Extracurricular Activities for Students with Different Abilities
Janna Stup Barrick, M.S., OTR/L
Did you know that the Department of Education’s Office of Civil Rights under the Obama administration published a guidance document for schools to “spell out” the rights of students with disabilities to participate in school-based extracurricular activities with a focus on sports? According to Seth Galanter, the Acting Assistant Secretary for the Education Department Office of Civil Rights at the time, school-based sports activities must provide “reasonable accommodations” to games as long as they don’t make “fundamental alterations” that would give the student an unfair advantage.
Not only focusing on sports, the Individuals with Disabilities Education Act mandates that “each child with a disability participates with nondisabled children in those extracurricular services and activities to the maximum extent appropriate to the need of that child,” along with any “supplementary aids and services” appropriate for participation in school-based activities. The Individualized Education Team will work together to make the determinations of what is appropriate and necessary for participation.
While many students with special needs are expected to spend a great deal of time working on making improvements in areas of weakness, extracurricular activities are a time to focus on talents, strengths and having fun. And let’s not forget that making friends when you’re using a lot of concentration to focus on those challenging school activities can be difficult, so by changing settings and task demands, your child may develop an enjoyable set of friends. Other important lessons in addition to making friends may include teamwork, sportsmanship/encouraging others, following rules, and that it’s okay to try new things. And, with childhood obesity on the rise, many extracurricular activities provide a valuable opportunity to turn off the television and get off the couch. Some of these extracurricular activities may translate to hobbies, interests or even jobs in adulthood.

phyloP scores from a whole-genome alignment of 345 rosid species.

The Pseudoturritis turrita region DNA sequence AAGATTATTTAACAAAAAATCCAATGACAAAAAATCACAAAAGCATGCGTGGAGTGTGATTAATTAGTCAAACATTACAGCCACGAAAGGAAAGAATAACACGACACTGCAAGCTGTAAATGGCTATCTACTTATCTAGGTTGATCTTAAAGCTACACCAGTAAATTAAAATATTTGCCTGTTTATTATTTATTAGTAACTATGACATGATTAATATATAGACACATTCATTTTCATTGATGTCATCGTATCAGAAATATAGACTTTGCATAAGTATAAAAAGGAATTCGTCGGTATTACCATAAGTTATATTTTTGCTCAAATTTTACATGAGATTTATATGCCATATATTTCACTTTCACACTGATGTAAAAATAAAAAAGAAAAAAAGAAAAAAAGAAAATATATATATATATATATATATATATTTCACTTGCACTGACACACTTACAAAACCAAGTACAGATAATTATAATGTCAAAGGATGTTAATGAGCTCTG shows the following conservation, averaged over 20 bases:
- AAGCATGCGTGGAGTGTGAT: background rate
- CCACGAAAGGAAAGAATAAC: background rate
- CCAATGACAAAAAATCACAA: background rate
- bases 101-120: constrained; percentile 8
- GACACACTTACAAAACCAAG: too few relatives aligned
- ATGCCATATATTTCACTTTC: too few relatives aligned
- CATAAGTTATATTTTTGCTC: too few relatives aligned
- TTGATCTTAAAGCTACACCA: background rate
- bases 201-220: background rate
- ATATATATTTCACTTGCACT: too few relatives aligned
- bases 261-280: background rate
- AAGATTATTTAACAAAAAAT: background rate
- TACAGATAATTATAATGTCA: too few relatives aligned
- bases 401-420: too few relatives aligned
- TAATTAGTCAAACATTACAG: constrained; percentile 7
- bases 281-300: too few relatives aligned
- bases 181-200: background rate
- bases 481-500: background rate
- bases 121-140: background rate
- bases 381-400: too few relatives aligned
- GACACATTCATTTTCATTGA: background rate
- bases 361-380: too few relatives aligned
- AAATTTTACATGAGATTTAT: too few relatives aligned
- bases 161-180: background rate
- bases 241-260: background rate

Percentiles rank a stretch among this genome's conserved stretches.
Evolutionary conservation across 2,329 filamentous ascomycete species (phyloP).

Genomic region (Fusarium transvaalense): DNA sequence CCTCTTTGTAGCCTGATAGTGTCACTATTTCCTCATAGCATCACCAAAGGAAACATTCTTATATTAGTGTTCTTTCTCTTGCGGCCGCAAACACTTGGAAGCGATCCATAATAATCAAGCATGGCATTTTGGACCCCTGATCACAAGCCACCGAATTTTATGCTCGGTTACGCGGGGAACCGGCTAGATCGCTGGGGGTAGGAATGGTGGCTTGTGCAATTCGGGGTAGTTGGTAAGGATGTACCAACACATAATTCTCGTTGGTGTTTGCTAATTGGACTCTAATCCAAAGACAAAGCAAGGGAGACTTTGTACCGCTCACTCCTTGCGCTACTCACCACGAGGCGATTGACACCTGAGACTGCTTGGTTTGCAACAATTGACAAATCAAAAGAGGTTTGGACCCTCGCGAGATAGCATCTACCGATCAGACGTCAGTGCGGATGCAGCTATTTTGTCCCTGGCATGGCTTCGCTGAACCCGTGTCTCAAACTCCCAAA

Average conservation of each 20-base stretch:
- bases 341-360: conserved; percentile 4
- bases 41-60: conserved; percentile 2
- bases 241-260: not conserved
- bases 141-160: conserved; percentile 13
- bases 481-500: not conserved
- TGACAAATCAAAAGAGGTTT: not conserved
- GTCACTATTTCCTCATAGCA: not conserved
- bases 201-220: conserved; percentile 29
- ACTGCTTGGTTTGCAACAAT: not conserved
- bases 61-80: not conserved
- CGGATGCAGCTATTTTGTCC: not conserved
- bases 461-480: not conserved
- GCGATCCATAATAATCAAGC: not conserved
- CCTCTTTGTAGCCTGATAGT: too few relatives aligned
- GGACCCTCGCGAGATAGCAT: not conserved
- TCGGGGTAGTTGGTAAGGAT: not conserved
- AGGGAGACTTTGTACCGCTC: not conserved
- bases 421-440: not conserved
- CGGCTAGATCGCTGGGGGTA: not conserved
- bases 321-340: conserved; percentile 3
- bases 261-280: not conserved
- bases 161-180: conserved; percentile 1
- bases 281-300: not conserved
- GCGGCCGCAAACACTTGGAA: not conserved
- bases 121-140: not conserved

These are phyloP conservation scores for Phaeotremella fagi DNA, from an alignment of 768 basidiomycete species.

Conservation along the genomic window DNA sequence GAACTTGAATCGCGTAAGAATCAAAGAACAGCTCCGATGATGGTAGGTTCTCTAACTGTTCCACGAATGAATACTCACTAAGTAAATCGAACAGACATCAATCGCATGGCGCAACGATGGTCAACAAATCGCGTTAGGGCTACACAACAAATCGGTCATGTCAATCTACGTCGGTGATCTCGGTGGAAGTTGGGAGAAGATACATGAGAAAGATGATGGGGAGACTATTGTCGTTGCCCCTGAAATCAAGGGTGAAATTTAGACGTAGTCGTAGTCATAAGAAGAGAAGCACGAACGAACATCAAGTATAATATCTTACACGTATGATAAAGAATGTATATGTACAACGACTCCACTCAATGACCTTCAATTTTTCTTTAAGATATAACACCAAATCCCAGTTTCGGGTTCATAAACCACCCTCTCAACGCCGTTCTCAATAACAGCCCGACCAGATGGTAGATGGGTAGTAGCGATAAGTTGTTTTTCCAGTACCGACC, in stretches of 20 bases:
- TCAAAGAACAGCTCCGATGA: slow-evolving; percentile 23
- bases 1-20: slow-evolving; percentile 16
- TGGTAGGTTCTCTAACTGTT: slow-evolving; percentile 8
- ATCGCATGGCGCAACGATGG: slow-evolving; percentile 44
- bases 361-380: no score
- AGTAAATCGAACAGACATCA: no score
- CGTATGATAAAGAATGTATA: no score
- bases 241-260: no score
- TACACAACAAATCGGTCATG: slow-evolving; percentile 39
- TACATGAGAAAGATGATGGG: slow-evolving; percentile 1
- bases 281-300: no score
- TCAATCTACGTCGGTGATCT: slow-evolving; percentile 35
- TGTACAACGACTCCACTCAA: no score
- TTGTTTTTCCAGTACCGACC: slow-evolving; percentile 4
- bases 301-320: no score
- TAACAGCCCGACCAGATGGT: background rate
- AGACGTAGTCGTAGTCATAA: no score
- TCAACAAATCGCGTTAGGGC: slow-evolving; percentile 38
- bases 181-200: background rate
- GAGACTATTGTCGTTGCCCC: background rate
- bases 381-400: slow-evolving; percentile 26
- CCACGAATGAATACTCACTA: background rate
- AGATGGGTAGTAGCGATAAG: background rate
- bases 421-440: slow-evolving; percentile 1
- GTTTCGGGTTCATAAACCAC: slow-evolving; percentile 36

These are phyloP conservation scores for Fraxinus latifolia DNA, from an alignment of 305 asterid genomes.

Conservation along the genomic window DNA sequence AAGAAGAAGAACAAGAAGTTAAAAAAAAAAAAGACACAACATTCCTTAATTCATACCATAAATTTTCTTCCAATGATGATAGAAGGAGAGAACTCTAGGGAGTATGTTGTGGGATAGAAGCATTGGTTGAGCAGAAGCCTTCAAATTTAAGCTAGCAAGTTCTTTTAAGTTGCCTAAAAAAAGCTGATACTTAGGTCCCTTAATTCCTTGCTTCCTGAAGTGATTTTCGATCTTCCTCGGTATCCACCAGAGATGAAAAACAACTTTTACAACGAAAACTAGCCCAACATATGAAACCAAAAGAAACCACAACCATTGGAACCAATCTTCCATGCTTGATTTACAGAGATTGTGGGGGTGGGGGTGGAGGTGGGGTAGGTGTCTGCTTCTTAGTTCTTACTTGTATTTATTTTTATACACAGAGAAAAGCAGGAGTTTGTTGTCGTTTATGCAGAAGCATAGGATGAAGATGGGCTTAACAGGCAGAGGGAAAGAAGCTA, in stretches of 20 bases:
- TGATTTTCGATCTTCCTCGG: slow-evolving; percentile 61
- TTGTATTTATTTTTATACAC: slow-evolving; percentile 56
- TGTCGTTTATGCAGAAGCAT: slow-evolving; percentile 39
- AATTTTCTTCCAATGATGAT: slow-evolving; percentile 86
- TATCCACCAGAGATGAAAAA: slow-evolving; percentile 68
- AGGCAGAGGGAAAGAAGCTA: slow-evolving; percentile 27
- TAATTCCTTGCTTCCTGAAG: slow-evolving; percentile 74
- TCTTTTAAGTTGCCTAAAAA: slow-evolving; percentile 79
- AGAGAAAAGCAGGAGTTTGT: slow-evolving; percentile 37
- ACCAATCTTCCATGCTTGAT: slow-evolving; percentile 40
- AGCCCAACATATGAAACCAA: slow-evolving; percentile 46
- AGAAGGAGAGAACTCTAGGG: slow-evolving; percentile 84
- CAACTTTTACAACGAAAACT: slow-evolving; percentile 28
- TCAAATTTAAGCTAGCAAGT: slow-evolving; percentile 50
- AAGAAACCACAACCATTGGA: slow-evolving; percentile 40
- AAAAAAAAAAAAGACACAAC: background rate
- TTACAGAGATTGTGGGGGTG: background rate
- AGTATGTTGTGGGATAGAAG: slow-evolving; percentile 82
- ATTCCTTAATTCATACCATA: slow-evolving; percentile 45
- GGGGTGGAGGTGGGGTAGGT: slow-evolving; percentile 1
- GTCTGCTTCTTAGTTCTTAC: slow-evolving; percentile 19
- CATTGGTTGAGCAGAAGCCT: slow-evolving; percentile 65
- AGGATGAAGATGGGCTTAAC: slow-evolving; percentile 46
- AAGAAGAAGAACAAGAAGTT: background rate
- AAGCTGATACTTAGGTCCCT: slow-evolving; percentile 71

Consider your child’s school commute, homework and other therapies when signing up for an activity. Does your child have downtime to relax or decompress, or does your child thrive on every minute being scheduled? Your child may enjoy a weekend or summer activity when other demands on his time are less. A child who is over-tired won’t reap the benefits from any activity in which she is participating. Not only that, but a parent who is constantly running for school and activities will find it difficult to succeed in parenting, household tasks and work.
Selecting an activity
Are there activities in which your child has an interest in or a natural talent? Discussing your child’s strengths or inclinations with his teacher or therapist may help brainstorm some ideas, then include your child in the discussion at the appropriate time. Research your options for school-based activities, “special needs” based programs, parks and recreation lineups, and private offerings.